On the other hand, geckos would most probably eat any kind of bug and insect. However, the obnoxious odor of stink bugs may prevent them from preying on it.
Are Stink Bugs Harmful to Plants?
Stink bugs tend to destroy fruits such as peaches, apples, and apricots and crops like corn, soybeans, and tomatoes. It also causes damage to weeds and ornamental plants. This is the reason why they are considered an agricultural nuisance.
What Are the Anti-Stink Bug Plants?
Some plants naturally repel stink bugs. This includes thyme, garlic, radish, catnip, and marigold.
Effective Methods to Deter the Presence of Stink Bugs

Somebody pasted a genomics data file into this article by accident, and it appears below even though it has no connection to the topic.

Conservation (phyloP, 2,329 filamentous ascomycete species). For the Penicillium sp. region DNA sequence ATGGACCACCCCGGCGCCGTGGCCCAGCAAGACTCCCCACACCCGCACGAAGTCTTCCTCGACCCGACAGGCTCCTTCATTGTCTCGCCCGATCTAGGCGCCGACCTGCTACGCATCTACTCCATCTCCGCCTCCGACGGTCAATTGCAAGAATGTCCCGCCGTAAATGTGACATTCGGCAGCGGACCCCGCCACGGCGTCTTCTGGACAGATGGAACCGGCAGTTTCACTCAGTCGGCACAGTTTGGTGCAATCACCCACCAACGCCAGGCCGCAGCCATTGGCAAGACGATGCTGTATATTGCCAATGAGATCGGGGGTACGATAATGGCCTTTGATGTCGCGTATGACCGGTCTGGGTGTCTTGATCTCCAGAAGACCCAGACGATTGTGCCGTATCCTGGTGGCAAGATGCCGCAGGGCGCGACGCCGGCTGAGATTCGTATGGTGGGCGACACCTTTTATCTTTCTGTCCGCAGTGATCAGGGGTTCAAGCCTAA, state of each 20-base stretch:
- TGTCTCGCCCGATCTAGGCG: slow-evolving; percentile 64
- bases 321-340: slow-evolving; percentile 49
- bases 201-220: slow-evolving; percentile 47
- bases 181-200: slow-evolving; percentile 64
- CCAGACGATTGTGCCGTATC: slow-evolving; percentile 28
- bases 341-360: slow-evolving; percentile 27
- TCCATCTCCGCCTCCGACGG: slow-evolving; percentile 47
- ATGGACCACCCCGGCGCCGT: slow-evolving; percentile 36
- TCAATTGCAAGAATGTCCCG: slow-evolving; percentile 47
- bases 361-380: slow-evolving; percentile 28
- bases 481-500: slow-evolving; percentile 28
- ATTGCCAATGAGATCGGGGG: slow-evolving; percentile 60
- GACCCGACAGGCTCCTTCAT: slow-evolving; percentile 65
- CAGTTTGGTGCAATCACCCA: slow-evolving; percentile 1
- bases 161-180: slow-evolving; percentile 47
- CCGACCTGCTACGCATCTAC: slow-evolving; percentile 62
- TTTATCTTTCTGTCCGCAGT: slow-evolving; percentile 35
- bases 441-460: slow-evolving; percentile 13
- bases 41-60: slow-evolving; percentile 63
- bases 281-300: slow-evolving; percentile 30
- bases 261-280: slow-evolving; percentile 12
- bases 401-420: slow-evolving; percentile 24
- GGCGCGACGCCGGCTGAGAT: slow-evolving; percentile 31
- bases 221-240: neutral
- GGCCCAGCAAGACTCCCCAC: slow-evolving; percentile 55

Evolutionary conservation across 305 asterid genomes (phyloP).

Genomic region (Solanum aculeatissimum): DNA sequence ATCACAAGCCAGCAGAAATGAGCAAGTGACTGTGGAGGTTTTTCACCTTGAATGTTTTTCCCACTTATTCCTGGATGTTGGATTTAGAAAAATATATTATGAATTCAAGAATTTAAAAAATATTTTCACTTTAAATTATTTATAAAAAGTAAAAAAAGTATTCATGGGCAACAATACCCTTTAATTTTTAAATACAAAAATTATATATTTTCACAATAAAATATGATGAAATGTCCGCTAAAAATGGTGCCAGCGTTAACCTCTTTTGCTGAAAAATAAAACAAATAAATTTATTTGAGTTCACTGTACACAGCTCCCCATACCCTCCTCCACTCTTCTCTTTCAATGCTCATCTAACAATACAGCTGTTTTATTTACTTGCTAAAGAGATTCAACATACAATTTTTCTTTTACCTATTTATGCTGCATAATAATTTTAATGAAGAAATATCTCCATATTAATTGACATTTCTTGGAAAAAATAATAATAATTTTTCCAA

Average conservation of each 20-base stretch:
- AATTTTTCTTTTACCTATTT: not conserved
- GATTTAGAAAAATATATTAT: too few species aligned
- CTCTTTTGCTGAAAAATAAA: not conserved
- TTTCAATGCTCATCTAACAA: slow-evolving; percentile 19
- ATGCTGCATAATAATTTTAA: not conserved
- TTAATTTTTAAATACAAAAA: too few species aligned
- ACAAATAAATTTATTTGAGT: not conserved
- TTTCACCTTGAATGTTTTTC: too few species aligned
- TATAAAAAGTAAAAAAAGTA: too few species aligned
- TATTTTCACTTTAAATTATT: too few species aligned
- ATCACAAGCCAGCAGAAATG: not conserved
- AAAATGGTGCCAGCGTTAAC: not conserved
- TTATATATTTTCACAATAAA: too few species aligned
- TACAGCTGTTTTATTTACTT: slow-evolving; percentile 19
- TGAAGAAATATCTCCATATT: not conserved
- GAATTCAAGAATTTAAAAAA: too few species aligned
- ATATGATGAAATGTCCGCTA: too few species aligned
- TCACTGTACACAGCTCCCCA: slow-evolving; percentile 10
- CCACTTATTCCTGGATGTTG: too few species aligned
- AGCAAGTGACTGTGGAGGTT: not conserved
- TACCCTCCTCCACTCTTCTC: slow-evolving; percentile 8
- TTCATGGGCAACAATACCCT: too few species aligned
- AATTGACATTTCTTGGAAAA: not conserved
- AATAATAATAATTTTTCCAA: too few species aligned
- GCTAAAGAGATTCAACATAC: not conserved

1. Use of Pesticides
This is considered one of the primary ways of killing stink bugs. The chemicals found in broad-spectrum insecticides instantly torment them, making it one of the most popular means of managing pest invasion in the agricultural setting.
2. Sealing of House Openings
Close the cracks and holes in areas where these pests would usually stay and enter. If the screens of your windows and doors are also damaged, it would be better to repair or replace them so that any possibility of entry would be prevented.
3. Stink Bug Traps
This involves the physical employment of home and agricultural strategies in trapping and confining stink bugs. It could be a sticky trap or a pyramid trap with pheromone lures to attract them.
4. Vacuum Cleaning Devices